September 12, 2011 at 2:28 pm EDT | by Joey DiGuglielmo
Rich D.C. musical weekend

It was an astoundingly rich weekend for concerts in Washington as Broadway icon Patti LuPone brought her cabaret act to the University of Maryland campus Saturday night and Metropolitan Community Church of Washington held a 9-11 memorial concert Sunday afternoon.

LuPone’s concert was simple and stupefyingly effective — accompanist Joseph Thalken was note perfect, the leading lady herself was in astoundingly good voice and the whoppingly generous set list (see below), which showcased dozens of 20th century show standards, was exquisitely selected, sequenced and executed. LuPone, looking and sounding decades younger than her 62 years and much slimmer and more youthful than her promo photos for the concert suggested, brought an interpretive prowess that easily showed how deserving she is of the legendary status she’s attained. It was a dream evening — the material is so well loved and proven, there was no chance of a dud there. And with LuPone in such flawlessly fine form, it was one of those life-altering-kind of nights where the planets perfectly aligned and material and musicians coalesced brilliantly.

The premise of the show — dubbed “Coulda, Woulda, Shoulda” — is a hodge-podge of signature songs LuPone either has, or would have loved to have, played. Most were the latter. LuPone’s appearance was pegged to the college’s Clarice Smith Performing Arts Center’s 10th anniversary. A finer and more appropriate talent for the occasion surely couldn’t have been found.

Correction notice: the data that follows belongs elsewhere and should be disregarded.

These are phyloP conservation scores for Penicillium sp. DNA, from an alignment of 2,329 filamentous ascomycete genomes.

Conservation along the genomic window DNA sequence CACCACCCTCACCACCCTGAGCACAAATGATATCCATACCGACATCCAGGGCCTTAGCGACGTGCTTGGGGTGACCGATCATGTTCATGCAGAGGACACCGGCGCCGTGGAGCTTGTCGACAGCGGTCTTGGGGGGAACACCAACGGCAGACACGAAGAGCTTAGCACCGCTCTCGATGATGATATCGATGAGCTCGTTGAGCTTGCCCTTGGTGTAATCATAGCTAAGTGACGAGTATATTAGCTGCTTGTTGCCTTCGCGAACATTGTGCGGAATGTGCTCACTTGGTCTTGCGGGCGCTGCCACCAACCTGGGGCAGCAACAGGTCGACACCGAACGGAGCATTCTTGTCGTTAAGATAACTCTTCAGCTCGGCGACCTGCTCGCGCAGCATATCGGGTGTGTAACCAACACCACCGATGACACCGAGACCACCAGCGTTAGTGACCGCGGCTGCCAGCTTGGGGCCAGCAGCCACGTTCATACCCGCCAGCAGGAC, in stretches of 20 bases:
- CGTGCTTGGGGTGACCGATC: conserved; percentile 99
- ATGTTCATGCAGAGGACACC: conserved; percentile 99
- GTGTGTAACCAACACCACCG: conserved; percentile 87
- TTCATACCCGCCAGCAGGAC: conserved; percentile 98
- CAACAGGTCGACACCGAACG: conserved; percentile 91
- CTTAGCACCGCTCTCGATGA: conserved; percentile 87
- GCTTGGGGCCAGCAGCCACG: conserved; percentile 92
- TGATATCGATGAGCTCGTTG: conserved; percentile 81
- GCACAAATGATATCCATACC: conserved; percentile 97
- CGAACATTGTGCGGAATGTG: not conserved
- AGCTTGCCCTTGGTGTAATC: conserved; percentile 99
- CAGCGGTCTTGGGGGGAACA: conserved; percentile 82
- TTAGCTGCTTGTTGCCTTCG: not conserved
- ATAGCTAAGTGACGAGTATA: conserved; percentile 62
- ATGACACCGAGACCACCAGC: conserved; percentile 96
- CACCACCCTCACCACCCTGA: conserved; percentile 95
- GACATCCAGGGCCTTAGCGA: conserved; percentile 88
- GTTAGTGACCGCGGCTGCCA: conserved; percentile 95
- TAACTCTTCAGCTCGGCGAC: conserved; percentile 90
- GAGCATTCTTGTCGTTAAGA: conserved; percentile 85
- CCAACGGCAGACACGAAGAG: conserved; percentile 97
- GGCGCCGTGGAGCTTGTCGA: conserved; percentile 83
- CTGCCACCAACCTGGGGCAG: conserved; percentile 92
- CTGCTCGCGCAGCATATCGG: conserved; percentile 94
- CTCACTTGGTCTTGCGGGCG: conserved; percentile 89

There were also a few mid-centry standards (“My Way,” “The Way You Look Tonight”) thrown in for good measure. My only mini-qualm — and I know this was a bitter career pill for LuPone — was the absence of anything from “Sunset Blvd.” She’s never forgiven Andrew Lloyd Weber for throwing her under the bus when the show came to the U.S., but even so, she’s strongly identified with the role and it would have been thrilling to hear her sing “As If We Never Said Goodbye” live. Technically it’s her song since she originated the role on stage. And she’s an infinitely better singer than Glenn Close.

But that’s quibbling. Overall it was great with LuPone’s playful, self-deprecating mood and quips adding immeasurably to the music. Standouts included sublime performances of “Meadowlark,” “Bewitched, Bothered and Bewildered” and several Sondheim staples. Her signature “Don’t Cry For Me, Argentina” started out tongue in cheeck (she glanced at her watch in her trademark arms-upstretched pose as if the song bored her to tears) but once it got rolling, she settled into it and rendered a magical rendition in which she toyed and tinkered with her inflections and phrasing, giving the warhorse fresh blood.

Sunday’s MCC concert was bittersweet. Certainly its 9-11 impetus lent the proceedings a somberness of tone but with few mentions to the attacks, the concert felt more like a great afternoon of music than a depressing ode to the victims. Some selections, like the rafter-raising “You’re an Awesome God” (not the Rich Mullins classic) and the breezy pop classic “I Can See Clearly Now,” were downright joyous.